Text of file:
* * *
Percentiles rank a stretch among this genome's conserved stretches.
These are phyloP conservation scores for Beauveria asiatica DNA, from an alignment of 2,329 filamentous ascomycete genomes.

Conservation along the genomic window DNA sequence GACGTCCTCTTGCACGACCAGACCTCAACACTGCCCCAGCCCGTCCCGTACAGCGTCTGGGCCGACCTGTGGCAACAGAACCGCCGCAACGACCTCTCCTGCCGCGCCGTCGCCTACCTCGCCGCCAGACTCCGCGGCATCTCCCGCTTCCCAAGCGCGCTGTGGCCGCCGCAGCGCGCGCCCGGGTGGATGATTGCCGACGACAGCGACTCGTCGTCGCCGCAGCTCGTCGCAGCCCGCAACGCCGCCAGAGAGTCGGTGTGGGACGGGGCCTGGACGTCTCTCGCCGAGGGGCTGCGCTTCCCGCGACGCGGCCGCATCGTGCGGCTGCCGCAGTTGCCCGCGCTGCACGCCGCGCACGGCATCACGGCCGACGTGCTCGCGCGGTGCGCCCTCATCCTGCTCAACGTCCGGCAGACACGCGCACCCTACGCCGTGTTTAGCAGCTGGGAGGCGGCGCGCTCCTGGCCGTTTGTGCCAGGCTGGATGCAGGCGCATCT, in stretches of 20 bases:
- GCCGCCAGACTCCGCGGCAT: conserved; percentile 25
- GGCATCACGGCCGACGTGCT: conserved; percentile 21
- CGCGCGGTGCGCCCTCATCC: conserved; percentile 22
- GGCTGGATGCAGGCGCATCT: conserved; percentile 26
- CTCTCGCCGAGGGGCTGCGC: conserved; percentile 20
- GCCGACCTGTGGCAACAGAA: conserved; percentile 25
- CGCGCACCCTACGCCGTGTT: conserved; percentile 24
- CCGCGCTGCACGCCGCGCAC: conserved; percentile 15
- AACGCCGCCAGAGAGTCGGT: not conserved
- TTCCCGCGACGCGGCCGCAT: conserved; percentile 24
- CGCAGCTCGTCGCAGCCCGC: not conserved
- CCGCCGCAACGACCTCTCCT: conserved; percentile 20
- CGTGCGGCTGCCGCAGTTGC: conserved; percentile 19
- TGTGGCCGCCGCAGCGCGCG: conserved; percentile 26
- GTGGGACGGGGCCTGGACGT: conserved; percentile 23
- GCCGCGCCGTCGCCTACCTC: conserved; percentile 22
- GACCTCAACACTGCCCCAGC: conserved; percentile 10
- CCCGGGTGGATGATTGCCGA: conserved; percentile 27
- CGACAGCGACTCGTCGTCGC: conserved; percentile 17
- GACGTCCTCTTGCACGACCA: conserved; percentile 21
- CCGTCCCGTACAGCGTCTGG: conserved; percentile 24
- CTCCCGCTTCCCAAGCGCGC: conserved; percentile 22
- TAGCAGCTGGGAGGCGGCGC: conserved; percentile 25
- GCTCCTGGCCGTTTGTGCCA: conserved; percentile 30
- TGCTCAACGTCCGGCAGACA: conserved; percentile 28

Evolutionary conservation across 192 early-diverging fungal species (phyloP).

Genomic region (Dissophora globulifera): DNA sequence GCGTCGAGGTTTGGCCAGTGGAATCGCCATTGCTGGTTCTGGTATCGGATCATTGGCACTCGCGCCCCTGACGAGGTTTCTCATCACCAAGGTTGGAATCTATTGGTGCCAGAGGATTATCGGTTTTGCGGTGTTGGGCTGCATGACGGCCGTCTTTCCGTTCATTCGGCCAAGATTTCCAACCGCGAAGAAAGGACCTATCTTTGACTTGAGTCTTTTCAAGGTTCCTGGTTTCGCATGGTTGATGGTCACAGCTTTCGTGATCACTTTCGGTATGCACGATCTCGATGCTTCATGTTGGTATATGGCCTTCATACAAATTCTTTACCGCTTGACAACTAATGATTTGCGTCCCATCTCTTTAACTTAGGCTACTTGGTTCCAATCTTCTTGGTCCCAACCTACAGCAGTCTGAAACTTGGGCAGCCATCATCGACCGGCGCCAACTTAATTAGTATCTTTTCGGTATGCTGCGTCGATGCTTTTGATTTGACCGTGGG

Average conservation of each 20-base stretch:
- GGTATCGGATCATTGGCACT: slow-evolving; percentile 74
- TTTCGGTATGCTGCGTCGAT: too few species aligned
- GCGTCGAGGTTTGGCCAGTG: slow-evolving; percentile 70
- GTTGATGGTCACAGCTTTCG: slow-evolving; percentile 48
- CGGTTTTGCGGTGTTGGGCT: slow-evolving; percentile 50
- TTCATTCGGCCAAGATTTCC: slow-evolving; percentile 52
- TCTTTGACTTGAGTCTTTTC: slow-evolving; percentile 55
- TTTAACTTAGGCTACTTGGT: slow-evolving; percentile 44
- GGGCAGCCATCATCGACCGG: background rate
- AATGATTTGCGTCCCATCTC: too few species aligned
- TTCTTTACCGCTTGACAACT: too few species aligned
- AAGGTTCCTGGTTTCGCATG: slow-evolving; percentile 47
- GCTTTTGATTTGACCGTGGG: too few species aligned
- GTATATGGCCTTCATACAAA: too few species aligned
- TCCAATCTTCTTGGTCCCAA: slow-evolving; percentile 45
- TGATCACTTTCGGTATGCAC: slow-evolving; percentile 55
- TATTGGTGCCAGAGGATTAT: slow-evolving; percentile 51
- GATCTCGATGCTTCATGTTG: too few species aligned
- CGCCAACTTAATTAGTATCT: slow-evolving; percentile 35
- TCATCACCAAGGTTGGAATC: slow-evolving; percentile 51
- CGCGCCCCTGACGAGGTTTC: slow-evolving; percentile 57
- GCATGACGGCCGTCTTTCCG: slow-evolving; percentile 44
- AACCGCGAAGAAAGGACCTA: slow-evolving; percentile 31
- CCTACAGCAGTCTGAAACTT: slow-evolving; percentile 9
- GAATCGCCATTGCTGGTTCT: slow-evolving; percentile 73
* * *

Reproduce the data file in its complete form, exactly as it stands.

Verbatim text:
Percentiles rank a stretch among this genome's conserved stretches.
These are phyloP conservation scores for Beauveria asiatica DNA, from an alignment of 2,329 filamentous ascomycete genomes.

Conservation along the genomic window DNA sequence GACGTCCTCTTGCACGACCAGACCTCAACACTGCCCCAGCCCGTCCCGTACAGCGTCTGGGCCGACCTGTGGCAACAGAACCGCCGCAACGACCTCTCCTGCCGCGCCGTCGCCTACCTCGCCGCCAGACTCCGCGGCATCTCCCGCTTCCCAAGCGCGCTGTGGCCGCCGCAGCGCGCGCCCGGGTGGATGATTGCCGACGACAGCGACTCGTCGTCGCCGCAGCTCGTCGCAGCCCGCAACGCCGCCAGAGAGTCGGTGTGGGACGGGGCCTGGACGTCTCTCGCCGAGGGGCTGCGCTTCCCGCGACGCGGCCGCATCGTGCGGCTGCCGCAGTTGCCCGCGCTGCACGCCGCGCACGGCATCACGGCCGACGTGCTCGCGCGGTGCGCCCTCATCCTGCTCAACGTCCGGCAGACACGCGCACCCTACGCCGTGTTTAGCAGCTGGGAGGCGGCGCGCTCCTGGCCGTTTGTGCCAGGCTGGATGCAGGCGCATCT, in stretches of 20 bases:
- GCCGCCAGACTCCGCGGCAT: conserved; percentile 25
- GGCATCACGGCCGACGTGCT: conserved; percentile 21
- CGCGCGGTGCGCCCTCATCC: conserved; percentile 22
- GGCTGGATGCAGGCGCATCT: conserved; percentile 26
- CTCTCGCCGAGGGGCTGCGC: conserved; percentile 20
- GCCGACCTGTGGCAACAGAA: conserved; percentile 25
- CGCGCACCCTACGCCGTGTT: conserved; percentile 24
- CCGCGCTGCACGCCGCGCAC: conserved; percentile 15
- AACGCCGCCAGAGAGTCGGT: not conserved
- TTCCCGCGACGCGGCCGCAT: conserved; percentile 24
- CGCAGCTCGTCGCAGCCCGC: not conserved
- CCGCCGCAACGACCTCTCCT: conserved; percentile 20
- CGTGCGGCTGCCGCAGTTGC: conserved; percentile 19
- TGTGGCCGCCGCAGCGCGCG: conserved; percentile 26
- GTGGGACGGGGCCTGGACGT: conserved; percentile 23
- GCCGCGCCGTCGCCTACCTC: conserved; percentile 22
- GACCTCAACACTGCCCCAGC: conserved; percentile 10
- CCCGGGTGGATGATTGCCGA: conserved; percentile 27
- CGACAGCGACTCGTCGTCGC: conserved; percentile 17
- GACGTCCTCTTGCACGACCA: conserved; percentile 21
- CCGTCCCGTACAGCGTCTGG: conserved; percentile 24
- CTCCCGCTTCCCAAGCGCGC: conserved; percentile 22
- TAGCAGCTGGGAGGCGGCGC: conserved; percentile 25
- GCTCCTGGCCGTTTGTGCCA: conserved; percentile 30
- TGCTCAACGTCCGGCAGACA: conserved; percentile 28

Evolutionary conservation across 192 early-diverging fungal species (phyloP).

Genomic region (Dissophora globulifera): DNA sequence GCGTCGAGGTTTGGCCAGTGGAATCGCCATTGCTGGTTCTGGTATCGGATCATTGGCACTCGCGCCCCTGACGAGGTTTCTCATCACCAAGGTTGGAATCTATTGGTGCCAGAGGATTATCGGTTTTGCGGTGTTGGGCTGCATGACGGCCGTCTTTCCGTTCATTCGGCCAAGATTTCCAACCGCGAAGAAAGGACCTATCTTTGACTTGAGTCTTTTCAAGGTTCCTGGTTTCGCATGGTTGATGGTCACAGCTTTCGTGATCACTTTCGGTATGCACGATCTCGATGCTTCATGTTGGTATATGGCCTTCATACAAATTCTTTACCGCTTGACAACTAATGATTTGCGTCCCATCTCTTTAACTTAGGCTACTTGGTTCCAATCTTCTTGGTCCCAACCTACAGCAGTCTGAAACTTGGGCAGCCATCATCGACCGGCGCCAACTTAATTAGTATCTTTTCGGTATGCTGCGTCGATGCTTTTGATTTGACCGTGGG

Average conservation of each 20-base stretch:
- GGTATCGGATCATTGGCACT: slow-evolving; percentile 74
- TTTCGGTATGCTGCGTCGAT: too few species aligned
- GCGTCGAGGTTTGGCCAGTG: slow-evolving; percentile 70
- GTTGATGGTCACAGCTTTCG: slow-evolving; percentile 48
- CGGTTTTGCGGTGTTGGGCT: slow-evolving; percentile 50
- TTCATTCGGCCAAGATTTCC: slow-evolving; percentile 52
- TCTTTGACTTGAGTCTTTTC: slow-evolving; percentile 55
- TTTAACTTAGGCTACTTGGT: slow-evolving; percentile 44
- GGGCAGCCATCATCGACCGG: background rate
- AATGATTTGCGTCCCATCTC: too few species aligned
- TTCTTTACCGCTTGACAACT: too few species aligned
- AAGGTTCCTGGTTTCGCATG: slow-evolving; percentile 47
- GCTTTTGATTTGACCGTGGG: too few species aligned
- GTATATGGCCTTCATACAAA: too few species aligned
- TCCAATCTTCTTGGTCCCAA: slow-evolving; percentile 45
- TGATCACTTTCGGTATGCAC: slow-evolving; percentile 55
- TATTGGTGCCAGAGGATTAT: slow-evolving; percentile 51
- GATCTCGATGCTTCATGTTG: too few species aligned
- CGCCAACTTAATTAGTATCT: slow-evolving; percentile 35
- TCATCACCAAGGTTGGAATC: slow-evolving; percentile 51
- CGCGCCCCTGACGAGGTTTC: slow-evolving; percentile 57
- GCATGACGGCCGTCTTTCCG: slow-evolving; percentile 44
- AACCGCGAAGAAAGGACCTA: slow-evolving; percentile 31
- CCTACAGCAGTCTGAAACTT: slow-evolving; percentile 9
- GAATCGCCATTGCTGGTTCT: slow-evolving; percentile 73